4. Clears all kinds of stagnation:

Peppermint essential oil is a proven stimulant and tonic especially to the brain, pancreas and heart. It is known for clearing away all kinds of stagnations including physical and mental. Peppermint oil clears stagnation in the blood, lymph, stomach and gallbladder. It also breaks emotional blockages.

The expectorant and decongestant properties of this oil help in open the blocked sinus passages and aid in clearing mucus deposits from the respiratory tract by adding 2 drops of this oil in steam inhalation.

The diaphoretic quality of Peppermint oil aids in reducing the body temperature in the early stages of fever by releasing the heat of the body through sweat. Applying two drops of Peppermint oil blended with coconut oil on your foot helps in quicker recovery from fever. This blend can also be rubbed on the chest, back and neck for treating congestion, cough and blocked nose.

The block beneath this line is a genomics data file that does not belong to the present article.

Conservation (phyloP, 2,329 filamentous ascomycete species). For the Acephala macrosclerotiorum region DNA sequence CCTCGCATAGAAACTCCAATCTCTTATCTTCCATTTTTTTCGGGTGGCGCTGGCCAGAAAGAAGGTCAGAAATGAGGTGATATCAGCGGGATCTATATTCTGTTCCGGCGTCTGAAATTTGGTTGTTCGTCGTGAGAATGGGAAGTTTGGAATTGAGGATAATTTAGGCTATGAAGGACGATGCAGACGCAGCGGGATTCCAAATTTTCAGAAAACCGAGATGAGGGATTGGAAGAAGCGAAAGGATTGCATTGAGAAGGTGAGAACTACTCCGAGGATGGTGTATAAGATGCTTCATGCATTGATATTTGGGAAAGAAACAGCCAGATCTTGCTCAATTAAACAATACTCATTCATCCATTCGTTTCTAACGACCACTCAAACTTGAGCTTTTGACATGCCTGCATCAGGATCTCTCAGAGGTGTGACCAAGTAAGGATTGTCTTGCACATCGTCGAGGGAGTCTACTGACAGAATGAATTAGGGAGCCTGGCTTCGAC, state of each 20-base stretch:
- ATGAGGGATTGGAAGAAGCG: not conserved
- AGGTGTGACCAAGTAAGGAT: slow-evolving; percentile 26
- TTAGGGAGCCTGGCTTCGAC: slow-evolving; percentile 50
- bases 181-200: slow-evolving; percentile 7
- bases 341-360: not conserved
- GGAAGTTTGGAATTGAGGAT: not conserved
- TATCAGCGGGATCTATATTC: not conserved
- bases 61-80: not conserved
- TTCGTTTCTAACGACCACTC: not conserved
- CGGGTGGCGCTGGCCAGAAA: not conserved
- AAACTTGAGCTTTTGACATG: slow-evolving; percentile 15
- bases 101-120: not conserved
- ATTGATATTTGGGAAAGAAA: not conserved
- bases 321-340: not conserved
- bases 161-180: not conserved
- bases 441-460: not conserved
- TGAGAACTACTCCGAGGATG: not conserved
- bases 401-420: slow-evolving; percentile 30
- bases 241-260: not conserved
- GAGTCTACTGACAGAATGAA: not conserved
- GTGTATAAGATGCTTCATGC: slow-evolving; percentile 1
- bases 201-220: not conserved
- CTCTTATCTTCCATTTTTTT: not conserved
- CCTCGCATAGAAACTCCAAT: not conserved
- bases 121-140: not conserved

5. Stimulates the digestive system:

The essential oil of Peppermint and the herb itself are known to the world as a promising digestive remedy. Numerous research studies have proved that Peppermint oil is effective in relaxing gastrointestinal smooth muscle, more or less due the antagonistic effect on calcium channels in the gut.

The American Family Physician Forum states that Peppermint oil is effective in treating irritable bowel syndrome symptoms, non-ulcer dyspepsia, tension headache and lessening spasm at the time of gastrointestinal procedures.

Peppermint oil along with the combination of caraway oil has been proved in reducing the symptoms of non-ulcer dyspepsia like bloating, fullness and gastro-intestinal spasm. Gently rub 3 drops of Peppermint essential oil with Sesame oil on the stomach and abdomen to help relieve indigestion, nausea, diarrhea, flatulence, bloating, constipation and pain.

6. Absolute care for hair and skin: